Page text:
Congress delivered a Winter Solstice present to communities with struggling local news sources. Lawmakers passed the long-stalled next coronavirus relief bill, and it includes help for thousands of newspapers and broadcasters left out of the Coronavirus Aid, Relief and Economic Security (CARES) Act passed back in the spring.
The CARES Act contained the Paycheck Protection Program, which provided forgivable loans to businesses if they kept paying employees. Many local news outlets applied for and received help through the PPP program. The Seattle Times received a loan worth about $10 million that it used to keep paying 499 employees.
In its rush to pass CARES, Congress blocked many local news organizations from participating. Newspapers and broadcasters owned by a larger parent company were ineligible for PPP loans.
The successor to CARES fixes that mistake. Washington’s Sen. Maria Cantwell wrote a provision that will make thousands of local newspapers, radio and television broadcasters, and hundreds of public broadcasting stations that produce and distribute local news eligible for the next round of PPP loans. Public radio stations like those run by the University of Washington and Washington State University also now are eligible.
The new relief bill sets aside $284.5 billion for the PPP program nationwide. Businesses that received loans during the first round and that qualify under new revenue guidelines may apply for a second one.
“During this pandemic, local newspapers and broadcasters must continue to communicate vital COVID health data, including lifesaving information about public health guidance, the vaccines, and vaccine distribution,” Cantwell said. “Local news is essential. It makes our communities — and our country — stronger by asking important questions, providing accurate facts, and countering misinformation and disinformation.”
As of this writing on Thursday, President Donald Trump hasn’t signed the bill. He has some legitimate complaints about the number of pet projects crammed into what should have been a narrowly focused relief package. It’s old-school, pork-barrel spending at its worst. Nevertheless, it’s the bill that made it to his desk, and he should sign it. America has waited too long for this help.
The local free press has been among the hardest hit industries during the pandemic. Governors didn’t shut them down like they did restaurants and other service industries. The press’ crisis was more subtle, an acceleration of long-term industry trends that pushed many publishers to enact drastic cuts or shut down entirely.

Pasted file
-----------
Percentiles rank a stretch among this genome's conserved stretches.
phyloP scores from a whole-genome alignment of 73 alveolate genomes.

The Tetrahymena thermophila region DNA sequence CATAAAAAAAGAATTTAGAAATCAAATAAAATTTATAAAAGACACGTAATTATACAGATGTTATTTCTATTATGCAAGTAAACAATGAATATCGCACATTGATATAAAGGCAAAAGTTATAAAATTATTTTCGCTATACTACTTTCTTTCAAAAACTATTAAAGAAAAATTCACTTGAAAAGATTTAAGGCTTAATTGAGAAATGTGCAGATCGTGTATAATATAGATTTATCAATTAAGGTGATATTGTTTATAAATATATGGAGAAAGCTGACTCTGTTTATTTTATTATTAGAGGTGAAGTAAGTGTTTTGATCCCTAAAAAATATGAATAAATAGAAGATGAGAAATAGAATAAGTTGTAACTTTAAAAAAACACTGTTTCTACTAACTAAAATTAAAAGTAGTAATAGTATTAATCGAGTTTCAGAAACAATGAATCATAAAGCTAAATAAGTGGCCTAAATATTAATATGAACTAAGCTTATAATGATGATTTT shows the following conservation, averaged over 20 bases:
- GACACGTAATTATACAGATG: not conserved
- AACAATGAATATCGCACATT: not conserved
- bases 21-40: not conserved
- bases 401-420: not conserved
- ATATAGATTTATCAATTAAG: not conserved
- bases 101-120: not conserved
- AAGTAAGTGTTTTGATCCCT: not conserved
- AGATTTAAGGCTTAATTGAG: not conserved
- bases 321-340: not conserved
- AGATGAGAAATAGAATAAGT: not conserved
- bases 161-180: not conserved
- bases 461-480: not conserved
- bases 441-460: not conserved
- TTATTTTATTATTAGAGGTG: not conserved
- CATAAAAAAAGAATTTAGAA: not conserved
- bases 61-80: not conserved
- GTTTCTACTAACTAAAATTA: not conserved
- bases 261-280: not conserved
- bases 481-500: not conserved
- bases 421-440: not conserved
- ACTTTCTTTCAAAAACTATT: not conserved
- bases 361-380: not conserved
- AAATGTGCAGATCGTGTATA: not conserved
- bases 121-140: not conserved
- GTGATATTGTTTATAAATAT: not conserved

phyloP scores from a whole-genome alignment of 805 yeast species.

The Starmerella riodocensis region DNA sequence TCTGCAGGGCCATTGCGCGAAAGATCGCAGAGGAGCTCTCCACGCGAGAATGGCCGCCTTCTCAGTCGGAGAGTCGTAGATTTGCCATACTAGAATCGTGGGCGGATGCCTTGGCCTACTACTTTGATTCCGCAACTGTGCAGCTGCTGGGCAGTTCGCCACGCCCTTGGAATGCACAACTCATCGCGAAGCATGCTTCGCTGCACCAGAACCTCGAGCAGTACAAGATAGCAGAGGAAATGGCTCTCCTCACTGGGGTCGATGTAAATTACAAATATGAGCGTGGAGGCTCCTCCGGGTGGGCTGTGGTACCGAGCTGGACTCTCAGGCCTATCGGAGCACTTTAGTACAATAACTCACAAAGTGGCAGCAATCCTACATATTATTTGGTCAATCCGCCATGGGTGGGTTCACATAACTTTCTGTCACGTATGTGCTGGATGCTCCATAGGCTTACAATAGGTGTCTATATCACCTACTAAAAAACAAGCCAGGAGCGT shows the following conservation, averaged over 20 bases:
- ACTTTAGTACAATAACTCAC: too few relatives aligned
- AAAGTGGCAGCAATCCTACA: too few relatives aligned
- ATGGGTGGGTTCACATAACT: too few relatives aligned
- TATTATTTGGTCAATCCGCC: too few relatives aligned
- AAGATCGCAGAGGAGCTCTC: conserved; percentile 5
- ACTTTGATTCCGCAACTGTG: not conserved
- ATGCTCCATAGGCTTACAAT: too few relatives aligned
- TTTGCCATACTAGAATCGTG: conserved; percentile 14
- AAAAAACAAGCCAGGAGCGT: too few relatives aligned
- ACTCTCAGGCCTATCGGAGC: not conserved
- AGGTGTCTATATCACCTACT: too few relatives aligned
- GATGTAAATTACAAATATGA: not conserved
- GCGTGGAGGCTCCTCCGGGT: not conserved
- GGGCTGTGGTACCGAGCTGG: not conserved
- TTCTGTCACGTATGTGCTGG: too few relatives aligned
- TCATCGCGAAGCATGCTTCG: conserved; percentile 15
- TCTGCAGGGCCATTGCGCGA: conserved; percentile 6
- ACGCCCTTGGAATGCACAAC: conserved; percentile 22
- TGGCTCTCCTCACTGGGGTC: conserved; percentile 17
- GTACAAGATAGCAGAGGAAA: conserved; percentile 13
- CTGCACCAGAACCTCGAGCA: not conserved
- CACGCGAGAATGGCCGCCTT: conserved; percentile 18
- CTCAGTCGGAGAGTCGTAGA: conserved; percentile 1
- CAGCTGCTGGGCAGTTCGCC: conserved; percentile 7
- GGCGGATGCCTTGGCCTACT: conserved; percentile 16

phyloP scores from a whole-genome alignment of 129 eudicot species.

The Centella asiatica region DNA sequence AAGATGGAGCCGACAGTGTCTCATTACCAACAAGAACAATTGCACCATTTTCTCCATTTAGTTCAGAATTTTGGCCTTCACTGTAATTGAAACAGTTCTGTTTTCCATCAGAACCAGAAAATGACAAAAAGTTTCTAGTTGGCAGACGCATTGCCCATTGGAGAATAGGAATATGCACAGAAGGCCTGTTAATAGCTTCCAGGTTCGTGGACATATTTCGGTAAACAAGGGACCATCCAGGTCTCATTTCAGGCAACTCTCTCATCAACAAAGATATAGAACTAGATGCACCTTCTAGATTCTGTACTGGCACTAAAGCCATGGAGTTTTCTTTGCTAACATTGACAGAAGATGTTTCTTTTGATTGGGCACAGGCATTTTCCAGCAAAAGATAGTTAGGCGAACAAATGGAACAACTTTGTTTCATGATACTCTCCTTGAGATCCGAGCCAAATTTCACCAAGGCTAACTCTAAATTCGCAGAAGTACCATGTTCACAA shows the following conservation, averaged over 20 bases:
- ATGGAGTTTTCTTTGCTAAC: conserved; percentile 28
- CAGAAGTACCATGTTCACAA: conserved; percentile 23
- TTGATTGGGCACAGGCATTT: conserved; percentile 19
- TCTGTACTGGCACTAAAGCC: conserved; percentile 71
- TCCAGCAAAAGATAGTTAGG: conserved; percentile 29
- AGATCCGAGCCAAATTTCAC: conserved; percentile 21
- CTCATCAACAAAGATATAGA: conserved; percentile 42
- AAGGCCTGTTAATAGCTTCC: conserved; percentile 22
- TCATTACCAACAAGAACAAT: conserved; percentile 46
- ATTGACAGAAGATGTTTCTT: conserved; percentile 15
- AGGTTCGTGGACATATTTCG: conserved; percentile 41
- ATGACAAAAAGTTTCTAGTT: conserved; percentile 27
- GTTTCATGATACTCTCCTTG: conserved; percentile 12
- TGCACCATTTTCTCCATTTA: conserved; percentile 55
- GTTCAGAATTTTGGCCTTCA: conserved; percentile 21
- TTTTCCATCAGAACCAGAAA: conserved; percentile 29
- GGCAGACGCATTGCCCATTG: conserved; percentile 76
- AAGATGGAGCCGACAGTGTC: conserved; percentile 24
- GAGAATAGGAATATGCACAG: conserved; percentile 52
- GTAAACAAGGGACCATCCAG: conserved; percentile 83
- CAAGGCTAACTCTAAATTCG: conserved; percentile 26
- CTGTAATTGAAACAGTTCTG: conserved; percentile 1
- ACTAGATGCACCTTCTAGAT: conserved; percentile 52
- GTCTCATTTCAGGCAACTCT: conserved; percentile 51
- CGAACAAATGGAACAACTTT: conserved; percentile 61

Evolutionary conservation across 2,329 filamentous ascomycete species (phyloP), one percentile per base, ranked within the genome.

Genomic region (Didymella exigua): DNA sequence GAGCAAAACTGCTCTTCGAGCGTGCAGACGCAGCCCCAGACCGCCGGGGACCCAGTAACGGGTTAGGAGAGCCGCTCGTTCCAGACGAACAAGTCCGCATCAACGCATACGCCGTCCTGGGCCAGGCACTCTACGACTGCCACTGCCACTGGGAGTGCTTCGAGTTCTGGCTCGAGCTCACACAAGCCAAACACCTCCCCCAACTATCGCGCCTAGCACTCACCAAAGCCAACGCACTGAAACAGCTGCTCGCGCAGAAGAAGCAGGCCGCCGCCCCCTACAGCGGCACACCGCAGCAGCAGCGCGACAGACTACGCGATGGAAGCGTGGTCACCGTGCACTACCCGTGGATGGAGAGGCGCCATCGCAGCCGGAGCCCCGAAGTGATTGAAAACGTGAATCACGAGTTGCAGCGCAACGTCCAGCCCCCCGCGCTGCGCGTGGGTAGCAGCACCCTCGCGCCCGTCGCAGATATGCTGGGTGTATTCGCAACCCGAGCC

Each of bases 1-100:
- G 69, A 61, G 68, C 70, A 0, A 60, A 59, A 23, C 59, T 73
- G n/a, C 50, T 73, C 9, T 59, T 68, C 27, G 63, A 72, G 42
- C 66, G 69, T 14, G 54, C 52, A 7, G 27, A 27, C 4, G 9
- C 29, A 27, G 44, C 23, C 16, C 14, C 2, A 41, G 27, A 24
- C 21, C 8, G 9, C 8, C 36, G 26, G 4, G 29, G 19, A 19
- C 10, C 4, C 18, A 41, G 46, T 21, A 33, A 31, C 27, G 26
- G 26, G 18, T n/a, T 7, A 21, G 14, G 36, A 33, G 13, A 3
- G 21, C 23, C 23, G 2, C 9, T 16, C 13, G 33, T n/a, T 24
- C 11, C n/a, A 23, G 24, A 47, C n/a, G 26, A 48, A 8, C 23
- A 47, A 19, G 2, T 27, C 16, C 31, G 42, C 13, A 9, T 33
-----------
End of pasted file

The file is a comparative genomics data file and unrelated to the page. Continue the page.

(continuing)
Watching from inside the industry, there was dissonance to it all. It was the best of times; it was the worst of times and all that. The hero gets his head cut off in the end.
Readers returned to their local newspapers during the pandemic in huge numbers. Online subscriptions jumped 50% this year. Those readers wanted to know what effect the coronavirus was having in their community, not just the top-down national reporting in which a call to a diner in some random small town was enough to appease editors’ demands for local color.
That boost in digital subscriptions wasn’t enough to offset the precipitous drop in advertising revenue. When businesses started to suffer during the pandemic, one of the first things they cut was their advertising budget. The bipartisan Local Journalism Sustainability Act might have helped, but it stalled in committee.
Meanwhile, the tech behemoths that control online advertising continue to exploit local news producers to pad their profits.
All of which forced more than 60 local newsrooms to close in 2020. Many leave behind news deserts where local residents no longer have a reliable source for reporting about what their city council, school board and community are getting up to. The lucky communities kept their newspapers, but lost reporters. Publishers have laid off, furloughed or cut the hours for thousands of journalists this year as federal aid dried up.
“Local newspapers in print and digital are the backbone of our democracy and vibrant local communities,” said The Seattle Times’ Publisher Frank Blethen. “The support in CARES2 will prevent a tsunami of lost local journalism jobs and the creation of more ghost newspapers and news deserts. Sen. Cantwell is a true champion of the free press and has provided critical leadership which will help us save our local free press.”
Making more news organizations eligible for the next round of PPP loans won’t save the local free press, but it will supply a lifeline that helps publishers stay afloat for a while longer. When the pandemic wanes and the economy rebounds, those publishers, their communities and government must collaborate to find a sustainable path forward for the free press.
Readers with time on their hands over the holidays can get a jump start by sending their representatives and senators a thank-you note for remembering local news in the new relief bill and urging them to take up sustainable reforms to reinvigorate the press for years to come.